Content ID

333480

Begin carbon farming by reducing erosion

To sequester carbon, farmers need to conserve their most critical resource. Wind blowing, rain falling, and plows passing through the field all erode soils. While conservation efforts have slowed erosion, soil is still being lost faster than farmers can replenish it.

Minimizing erosion is the first step to improve soil health and boost carbon sequestration. Luckily for farmers, understanding erosion makes it much easier to combat. 

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“When you know the process of erosion, you know how to stop it,” says Jodi DeJong-Hughes, a University of Minnesota (U of M) regional Extension educator.

Wind and Water Erosion

Wind with speeds as low as 13 mph can move soil particles, making it a powerful force for farmers to reckon with. Wind erodes the soil in three ways:

  • Creep: large soil particles being pushed along the ground
  • Saltation: soil particles bouncing along the ground
  • Suspension: fine soil particles being lifted into the air

Rain is another adversary. Water erosion is a three-step process in which water detaches, moves, and deposits soil particles. 

“One raindrop has enough energy in it to move a soil particle 2 to 3 feet,” DeJong-Hughes says.

The slope of fields can have a significant impact on the amount of water erosion a farmer faces. 

“Slope influences the distance that soil will move and the speed that soil can move downhill,” DeJong-Hughes says. “You don’t want speed, because the more speed it picks up the more soil particles it can take with it.” Uncovered soils are the most at risk, making the period from fall to spring particularly hazardous, DeJong-Hughes says. 

“Residue is the very first tool in the toolbox,” says Anna Cates, a U of M soil scientist. “Everybody has residue and is able to make some choices about how they manage it over time. Residue protects the soil, slows down water and wind speed, and it can help improve infiltration.”

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Gil Gullickson

Tillage Erosion

Tillage, or any mechanical movement of soil, is more erosive than wind and water combined. A 1994 erosion analysis by David Lobb, a University of Manitoba soil scientist, and other researchers in southwestern Ontario found tillage erosion accounted for at least 70% of total soil loss.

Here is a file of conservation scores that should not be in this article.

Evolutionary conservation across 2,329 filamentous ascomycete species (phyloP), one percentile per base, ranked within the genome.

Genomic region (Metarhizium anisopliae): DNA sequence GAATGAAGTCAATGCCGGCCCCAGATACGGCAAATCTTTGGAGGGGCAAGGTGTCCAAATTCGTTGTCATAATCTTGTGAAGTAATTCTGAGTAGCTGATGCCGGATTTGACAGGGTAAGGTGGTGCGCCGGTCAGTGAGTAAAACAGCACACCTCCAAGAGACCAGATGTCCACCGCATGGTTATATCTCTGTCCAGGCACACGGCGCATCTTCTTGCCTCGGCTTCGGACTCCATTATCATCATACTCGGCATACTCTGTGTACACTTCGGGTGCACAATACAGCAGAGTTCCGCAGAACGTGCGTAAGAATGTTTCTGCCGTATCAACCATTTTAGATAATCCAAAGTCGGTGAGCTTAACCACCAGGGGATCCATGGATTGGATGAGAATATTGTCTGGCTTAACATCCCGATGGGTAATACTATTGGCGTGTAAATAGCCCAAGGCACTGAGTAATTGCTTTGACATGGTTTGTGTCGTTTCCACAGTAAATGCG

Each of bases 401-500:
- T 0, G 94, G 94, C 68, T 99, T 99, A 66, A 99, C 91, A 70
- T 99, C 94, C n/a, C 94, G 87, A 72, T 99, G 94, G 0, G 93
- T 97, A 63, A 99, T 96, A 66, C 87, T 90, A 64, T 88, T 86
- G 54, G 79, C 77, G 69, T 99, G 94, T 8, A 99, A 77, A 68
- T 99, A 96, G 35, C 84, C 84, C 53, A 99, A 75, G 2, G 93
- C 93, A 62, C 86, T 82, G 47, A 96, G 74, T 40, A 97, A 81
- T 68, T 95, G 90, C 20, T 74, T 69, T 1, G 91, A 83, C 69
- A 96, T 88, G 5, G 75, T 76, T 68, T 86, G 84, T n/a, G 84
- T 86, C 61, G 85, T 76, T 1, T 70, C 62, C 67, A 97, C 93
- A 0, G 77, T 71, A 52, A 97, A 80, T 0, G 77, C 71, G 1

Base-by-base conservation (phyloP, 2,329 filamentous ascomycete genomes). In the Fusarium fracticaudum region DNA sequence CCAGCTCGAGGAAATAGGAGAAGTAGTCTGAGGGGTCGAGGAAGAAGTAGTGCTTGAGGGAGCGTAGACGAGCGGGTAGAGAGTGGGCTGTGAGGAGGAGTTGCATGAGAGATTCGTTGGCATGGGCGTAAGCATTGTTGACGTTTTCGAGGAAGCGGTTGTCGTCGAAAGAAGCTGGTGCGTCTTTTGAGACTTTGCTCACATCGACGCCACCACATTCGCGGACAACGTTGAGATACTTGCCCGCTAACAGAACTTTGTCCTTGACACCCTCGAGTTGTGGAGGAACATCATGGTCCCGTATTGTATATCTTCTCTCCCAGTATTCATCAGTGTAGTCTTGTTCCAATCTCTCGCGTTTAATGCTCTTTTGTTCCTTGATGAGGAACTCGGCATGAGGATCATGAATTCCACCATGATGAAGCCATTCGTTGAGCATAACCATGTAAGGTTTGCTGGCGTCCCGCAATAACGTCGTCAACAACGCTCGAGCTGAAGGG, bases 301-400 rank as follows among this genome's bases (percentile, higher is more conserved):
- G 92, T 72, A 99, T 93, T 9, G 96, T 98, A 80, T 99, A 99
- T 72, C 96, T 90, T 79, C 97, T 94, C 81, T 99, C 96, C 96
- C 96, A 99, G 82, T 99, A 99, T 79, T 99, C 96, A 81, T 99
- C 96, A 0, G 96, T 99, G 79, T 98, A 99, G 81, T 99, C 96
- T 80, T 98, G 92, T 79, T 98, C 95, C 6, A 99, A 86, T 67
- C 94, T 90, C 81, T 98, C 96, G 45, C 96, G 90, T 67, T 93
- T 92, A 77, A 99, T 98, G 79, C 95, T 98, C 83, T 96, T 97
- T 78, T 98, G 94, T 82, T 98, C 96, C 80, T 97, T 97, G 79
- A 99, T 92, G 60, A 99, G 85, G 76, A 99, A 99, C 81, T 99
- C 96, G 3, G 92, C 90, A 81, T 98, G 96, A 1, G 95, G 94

“What’s interesting is that you can have wind and water in your field and not have erosion, but you cannot have tillage and not have some erosion,” DeJong-Hughes says. 

Soil losses incurred by tillage erosion can be staggering. DeJong-Hughes cites a 2002-2006 USDA-ARS study at Morris, Minnesota, where a moldboard plow tilled highly erodible land.

In 2003, the tillage erosion loss of 27 tons per acre per year was nearly 5½ times as much as the natural 5 tons per acre loss per year. 

Tillage can also increase the wind and water erosion in fields. “When water in the gully area [of the field] moved in, erosion increased another 9 tons per acre,” says DeJongHughes. “So, 36 tons per acre of soil per year were moved. In these areas, we were getting 45-bushel-per-acre wheat. The farmer was basically farming the subsoil. The phosphorus, potassium, and organic matter in those eroded areas also decreased. 

“You’re breaking down the aggregates into small particles,” she adds. “One individual clay particle is microscopic and blows away very easily. When clay is aggregated, it’s physically heavier and harder to move.” 

The faster a tilling implement moves, the further soil particles will travel. Tillage depth and aggressiveness increase erosion. Tillage can cause crusting, which leads to other issues in the field. 

“If you have crusting, you’re not going to get any rain into that soil and you’ll end up with more ponding,” DeJong-Hughes says. “In drought times, we need the soil to collect as much water as it can hold for later in the season. Erosion and compaction counter that.” Disc plows, which pummel aggregates, are more destructive than point and shank plows, which break soil along its natural planes. Even taking small steps into conservation tillage, or reevaluating current tillage management, can significantly improve soil structure. 

“The more passes you make, the more you break up that structure, set yourself up for erosion, and bury residue so it’s not on top to protect the soil,” DeJongHughes says. “Be less aggressive and stay away from discs.”

Carbon Collection

Controlling erosion is essential to building soil health. “If you’re not keeping your soil in place, you can’t be building healthy soil,” Cates says. 

“Erosion is really a fundamental piece of trying to understand soil health.” Erosion management is also key to maximizing carbon sequestration and boosting profits. 

“Carbon farming involves the whole field, including in-field practices like 4Rs, cover crops, and erosion management as well as edge-of-field practices designed to keep the soil and its nutrients in the field,” says Matt Sutton Vermeulen, a partner for The Context Network. “An 82-year-old Australian cattle grazer taught me that everything we can do to slow water down keeps our soils intact, healthy, and productive, and eroded soils flowing into streams are the equivalent of dollars flowing off his land.”

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